Sudan to release woman facing death penalty for being Christian
A Sudanese official says that Meriam Ibrahim will be released from prison. She was raised a Christian by her mother but a court ruled earlier this month that she is Muslim because that was her father's faith. She was sentenced to death by hanging for renouncing Islam.
Khartoum, Sudan — A Sudanese woman sentenced to death for "converting" to Christianity is expected to be released soon, a government official said on Saturday, after Khartoum came under diplomatic pressure to halt her execution.
"The related authorities in the country are working to release Mariam (Yahya Ibrahim), who was sentenced to death for apostasy, through legal measures," Foreign Ministry Under-Secretary Abdelah Al-Azrak told Reuters.
"I expect her to be released soon," he added.
A Sudanese court this month imposed the death sentence on the pregnant 27-year-old woman, who is married to a Christian American.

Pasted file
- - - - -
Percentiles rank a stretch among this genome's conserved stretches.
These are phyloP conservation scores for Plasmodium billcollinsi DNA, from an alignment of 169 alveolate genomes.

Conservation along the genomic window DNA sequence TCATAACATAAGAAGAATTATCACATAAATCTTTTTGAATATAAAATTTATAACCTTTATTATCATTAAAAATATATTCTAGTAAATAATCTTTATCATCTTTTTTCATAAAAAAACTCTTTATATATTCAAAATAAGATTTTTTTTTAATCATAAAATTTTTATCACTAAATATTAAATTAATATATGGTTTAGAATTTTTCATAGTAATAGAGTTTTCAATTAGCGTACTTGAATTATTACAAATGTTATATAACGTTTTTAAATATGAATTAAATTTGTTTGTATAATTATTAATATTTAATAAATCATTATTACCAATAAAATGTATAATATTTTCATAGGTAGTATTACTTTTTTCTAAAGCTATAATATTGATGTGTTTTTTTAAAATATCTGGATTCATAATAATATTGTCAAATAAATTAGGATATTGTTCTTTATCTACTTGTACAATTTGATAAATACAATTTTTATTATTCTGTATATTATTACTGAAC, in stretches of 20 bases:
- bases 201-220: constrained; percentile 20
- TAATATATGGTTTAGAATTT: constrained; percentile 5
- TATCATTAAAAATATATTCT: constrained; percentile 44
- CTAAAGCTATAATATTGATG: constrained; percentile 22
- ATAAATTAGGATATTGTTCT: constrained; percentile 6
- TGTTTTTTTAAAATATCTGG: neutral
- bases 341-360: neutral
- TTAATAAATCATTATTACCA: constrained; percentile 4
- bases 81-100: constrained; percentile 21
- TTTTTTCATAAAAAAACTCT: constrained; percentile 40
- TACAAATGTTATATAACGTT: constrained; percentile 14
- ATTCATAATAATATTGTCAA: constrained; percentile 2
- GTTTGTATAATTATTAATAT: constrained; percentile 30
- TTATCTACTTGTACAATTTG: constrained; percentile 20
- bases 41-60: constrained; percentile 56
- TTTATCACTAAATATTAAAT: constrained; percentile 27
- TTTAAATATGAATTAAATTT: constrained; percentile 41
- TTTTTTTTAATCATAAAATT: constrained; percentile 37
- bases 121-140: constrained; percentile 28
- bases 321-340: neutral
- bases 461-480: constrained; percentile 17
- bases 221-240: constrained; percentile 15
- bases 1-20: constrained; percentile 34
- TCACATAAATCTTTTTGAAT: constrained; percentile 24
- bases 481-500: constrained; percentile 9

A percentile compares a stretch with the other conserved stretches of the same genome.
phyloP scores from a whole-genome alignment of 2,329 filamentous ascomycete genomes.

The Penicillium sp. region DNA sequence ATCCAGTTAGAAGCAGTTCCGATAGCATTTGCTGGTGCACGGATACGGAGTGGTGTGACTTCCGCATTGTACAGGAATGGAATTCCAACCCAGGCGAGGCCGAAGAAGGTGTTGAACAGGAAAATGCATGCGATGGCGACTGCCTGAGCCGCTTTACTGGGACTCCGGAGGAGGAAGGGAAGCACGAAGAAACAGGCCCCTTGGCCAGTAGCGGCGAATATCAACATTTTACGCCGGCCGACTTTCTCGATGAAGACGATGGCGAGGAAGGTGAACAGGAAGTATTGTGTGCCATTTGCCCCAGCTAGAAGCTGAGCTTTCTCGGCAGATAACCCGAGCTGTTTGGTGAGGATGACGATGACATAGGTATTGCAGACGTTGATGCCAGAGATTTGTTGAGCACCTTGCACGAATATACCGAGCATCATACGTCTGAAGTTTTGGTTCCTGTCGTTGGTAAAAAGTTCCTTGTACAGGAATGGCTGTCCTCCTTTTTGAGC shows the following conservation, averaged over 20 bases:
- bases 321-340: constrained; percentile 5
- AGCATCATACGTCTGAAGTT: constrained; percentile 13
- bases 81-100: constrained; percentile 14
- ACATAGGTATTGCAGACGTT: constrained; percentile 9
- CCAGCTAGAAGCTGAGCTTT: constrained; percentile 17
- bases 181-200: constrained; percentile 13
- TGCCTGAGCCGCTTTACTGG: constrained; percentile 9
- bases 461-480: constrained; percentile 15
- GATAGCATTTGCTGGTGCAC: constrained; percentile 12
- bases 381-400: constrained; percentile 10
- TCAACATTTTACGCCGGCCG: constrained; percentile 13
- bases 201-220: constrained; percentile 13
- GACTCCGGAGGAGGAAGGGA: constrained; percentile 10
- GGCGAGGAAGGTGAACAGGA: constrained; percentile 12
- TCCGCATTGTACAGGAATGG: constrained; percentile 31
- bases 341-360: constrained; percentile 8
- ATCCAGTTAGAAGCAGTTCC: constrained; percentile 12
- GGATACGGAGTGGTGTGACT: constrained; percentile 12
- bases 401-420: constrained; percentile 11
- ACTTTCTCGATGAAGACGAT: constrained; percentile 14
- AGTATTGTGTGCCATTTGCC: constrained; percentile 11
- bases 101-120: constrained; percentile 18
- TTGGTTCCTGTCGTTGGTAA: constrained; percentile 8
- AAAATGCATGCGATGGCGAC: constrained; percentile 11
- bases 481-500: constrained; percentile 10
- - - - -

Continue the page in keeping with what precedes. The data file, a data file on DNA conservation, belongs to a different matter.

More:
Meriam Ibrahim was raised a Christian by her mother, but a court ruled earlier this month that she is Muslim because that was her father's faith. The court ruled that her Christian marriage was annulled and she was sentenced to 100 lashes for adultery and death by hanging for renouncing Islam.
The sentence caused a diplomatic incident, with Britain urging Sudan to uphold what it called its international obligations on freedom of religion..
British Prime Minister David Cameron told The Times that "The way she is being treated is barbaric and has no place in today's world. Religious freedom is an absolute, fundamental human right. "I urge the government of Sudan to overturn the sentence and immediately provide appropriate support and medical care for her and her children.
Ibrahim's lawyer, Mohaned Mostafa, said neither he nor the woman's husband had been notified about any release.
"But we do hope she will get released soon," Mostafa told Reuters.
Last week she gave birth in prison to a daughter, her second child by her American husband Daniel Wani.
(Reporting by Khalid Abdel Aziz in Khartoum; Writing by Yasmine Saleh in Cairo; Editing by Robin Pomeroy)